Real interesting Phil. Having found these muscle scars I'm sure there's another set to be located. The scars at the rear of the final septum, if the animal was encased within the shell, would have to be the points of attachment of some retractor muscle system (to pull the rear on the animal, or part of its anatomy, likely the gizzard, inside the last chamber). To counter this, if the animal was truly encased within that last chamber, there must also be an opposing set of muscles, protractors, with points of attachment (and associated muscle scars) probably located towards the edge of the last chamber (to pull the animal back out again). Are you familiar with any reference to these/any such scars?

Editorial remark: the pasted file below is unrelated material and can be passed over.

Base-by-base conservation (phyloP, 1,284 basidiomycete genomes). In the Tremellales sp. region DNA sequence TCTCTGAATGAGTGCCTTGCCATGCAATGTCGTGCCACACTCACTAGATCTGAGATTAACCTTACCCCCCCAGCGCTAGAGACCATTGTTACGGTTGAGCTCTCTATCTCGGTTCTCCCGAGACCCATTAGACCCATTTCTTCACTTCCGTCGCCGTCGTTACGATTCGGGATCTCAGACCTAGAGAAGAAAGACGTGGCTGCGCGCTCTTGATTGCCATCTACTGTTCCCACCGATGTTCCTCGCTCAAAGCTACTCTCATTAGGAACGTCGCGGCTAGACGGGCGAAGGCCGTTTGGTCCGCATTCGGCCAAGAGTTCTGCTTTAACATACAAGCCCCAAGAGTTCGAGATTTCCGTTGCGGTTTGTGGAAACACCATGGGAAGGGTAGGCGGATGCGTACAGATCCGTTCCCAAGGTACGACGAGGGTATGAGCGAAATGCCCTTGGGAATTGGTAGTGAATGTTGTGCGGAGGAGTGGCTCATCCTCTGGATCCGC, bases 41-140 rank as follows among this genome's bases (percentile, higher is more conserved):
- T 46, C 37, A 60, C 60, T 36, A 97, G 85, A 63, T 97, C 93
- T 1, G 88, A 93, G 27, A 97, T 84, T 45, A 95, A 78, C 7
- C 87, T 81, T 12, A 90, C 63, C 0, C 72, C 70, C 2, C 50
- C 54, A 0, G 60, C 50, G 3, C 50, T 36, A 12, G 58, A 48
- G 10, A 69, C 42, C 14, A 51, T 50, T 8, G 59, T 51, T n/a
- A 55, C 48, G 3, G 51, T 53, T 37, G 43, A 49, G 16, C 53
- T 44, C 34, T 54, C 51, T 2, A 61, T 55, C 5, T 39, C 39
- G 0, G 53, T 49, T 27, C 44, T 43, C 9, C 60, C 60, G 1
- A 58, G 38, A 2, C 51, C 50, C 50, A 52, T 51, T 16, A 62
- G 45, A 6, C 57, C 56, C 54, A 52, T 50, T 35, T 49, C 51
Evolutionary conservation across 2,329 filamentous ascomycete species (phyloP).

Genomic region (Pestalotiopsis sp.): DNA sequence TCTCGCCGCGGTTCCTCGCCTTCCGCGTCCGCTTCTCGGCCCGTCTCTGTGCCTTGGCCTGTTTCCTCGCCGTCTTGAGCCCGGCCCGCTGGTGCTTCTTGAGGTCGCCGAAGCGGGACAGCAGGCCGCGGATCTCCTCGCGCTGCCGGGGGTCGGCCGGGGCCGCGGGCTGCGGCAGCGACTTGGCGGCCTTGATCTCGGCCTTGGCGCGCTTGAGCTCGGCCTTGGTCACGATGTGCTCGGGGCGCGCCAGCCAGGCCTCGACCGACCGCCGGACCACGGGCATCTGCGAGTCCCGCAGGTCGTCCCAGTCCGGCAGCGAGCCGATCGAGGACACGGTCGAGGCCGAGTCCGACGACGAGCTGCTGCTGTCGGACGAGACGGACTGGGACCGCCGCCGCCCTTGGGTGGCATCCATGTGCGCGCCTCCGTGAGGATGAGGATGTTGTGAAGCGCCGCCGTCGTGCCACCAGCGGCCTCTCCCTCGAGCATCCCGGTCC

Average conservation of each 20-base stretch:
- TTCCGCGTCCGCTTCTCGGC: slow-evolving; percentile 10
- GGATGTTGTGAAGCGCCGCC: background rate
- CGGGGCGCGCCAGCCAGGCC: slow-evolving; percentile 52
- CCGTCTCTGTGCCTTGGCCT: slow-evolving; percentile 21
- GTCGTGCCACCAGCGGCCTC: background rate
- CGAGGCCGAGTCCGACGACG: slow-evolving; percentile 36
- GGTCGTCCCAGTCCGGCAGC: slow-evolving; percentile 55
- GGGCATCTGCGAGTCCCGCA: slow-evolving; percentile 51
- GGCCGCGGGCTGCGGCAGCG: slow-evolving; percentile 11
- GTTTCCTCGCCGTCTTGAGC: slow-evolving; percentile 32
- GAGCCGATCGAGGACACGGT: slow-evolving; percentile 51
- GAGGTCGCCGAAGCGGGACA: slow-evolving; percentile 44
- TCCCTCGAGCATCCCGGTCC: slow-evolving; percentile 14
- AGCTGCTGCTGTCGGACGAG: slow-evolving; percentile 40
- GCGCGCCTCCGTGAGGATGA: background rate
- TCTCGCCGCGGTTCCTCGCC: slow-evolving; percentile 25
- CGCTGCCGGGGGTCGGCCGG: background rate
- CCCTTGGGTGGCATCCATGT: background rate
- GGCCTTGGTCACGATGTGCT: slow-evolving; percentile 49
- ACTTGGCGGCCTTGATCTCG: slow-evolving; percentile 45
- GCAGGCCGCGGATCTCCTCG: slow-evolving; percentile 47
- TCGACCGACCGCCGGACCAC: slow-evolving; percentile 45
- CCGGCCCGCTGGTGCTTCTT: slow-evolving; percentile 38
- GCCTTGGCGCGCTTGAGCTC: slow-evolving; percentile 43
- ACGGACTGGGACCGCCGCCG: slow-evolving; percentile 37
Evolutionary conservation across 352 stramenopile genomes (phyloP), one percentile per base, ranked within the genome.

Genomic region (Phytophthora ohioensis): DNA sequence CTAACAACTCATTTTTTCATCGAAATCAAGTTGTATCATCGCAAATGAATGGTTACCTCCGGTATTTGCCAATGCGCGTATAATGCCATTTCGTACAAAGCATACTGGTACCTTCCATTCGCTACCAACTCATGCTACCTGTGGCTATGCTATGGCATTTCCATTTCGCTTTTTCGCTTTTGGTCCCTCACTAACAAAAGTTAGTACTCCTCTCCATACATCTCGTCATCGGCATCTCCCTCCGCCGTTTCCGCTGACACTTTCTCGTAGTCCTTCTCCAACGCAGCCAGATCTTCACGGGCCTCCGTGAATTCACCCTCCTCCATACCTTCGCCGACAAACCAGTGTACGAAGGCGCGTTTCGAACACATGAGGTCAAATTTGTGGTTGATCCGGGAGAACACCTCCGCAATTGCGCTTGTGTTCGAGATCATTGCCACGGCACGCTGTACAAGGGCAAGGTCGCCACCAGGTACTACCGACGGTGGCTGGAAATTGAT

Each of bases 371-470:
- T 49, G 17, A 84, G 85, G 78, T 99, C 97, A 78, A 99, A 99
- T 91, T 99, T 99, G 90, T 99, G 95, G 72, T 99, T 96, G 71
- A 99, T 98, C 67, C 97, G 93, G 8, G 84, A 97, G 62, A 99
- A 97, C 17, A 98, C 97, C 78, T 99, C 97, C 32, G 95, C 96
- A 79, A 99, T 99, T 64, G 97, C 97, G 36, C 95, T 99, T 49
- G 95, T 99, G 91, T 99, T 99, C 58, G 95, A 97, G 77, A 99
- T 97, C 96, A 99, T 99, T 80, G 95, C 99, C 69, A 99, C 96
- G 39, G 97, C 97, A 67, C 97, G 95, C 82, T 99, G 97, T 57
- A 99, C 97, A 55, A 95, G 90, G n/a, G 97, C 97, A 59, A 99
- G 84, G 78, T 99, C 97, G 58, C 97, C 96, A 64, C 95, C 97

Sorry to keep asking these questions ... real nice link you gave by the way!
attachment scars

The photos below show possible muscle scars. The small arrows point to the approximate location of the last septum, or at least the point where the mature modifications of the shell begin. So this would be the back of the final living chamber. I am not sure these are muscle scars but there is some kind of structure there made before the animal had finished the shell, as if it knew where it was going to finally attach it's muscles. These are internal molds without any shell material left.

An interesting note about Phils avatar. Until recently parts of anomalocaris were parts of 3 different animals, the body was one animal, the mouth another and the appendages another. until the complete animal fossil was found. Someday someone will find the fossil or fossils of an ammonoid that will clarify all.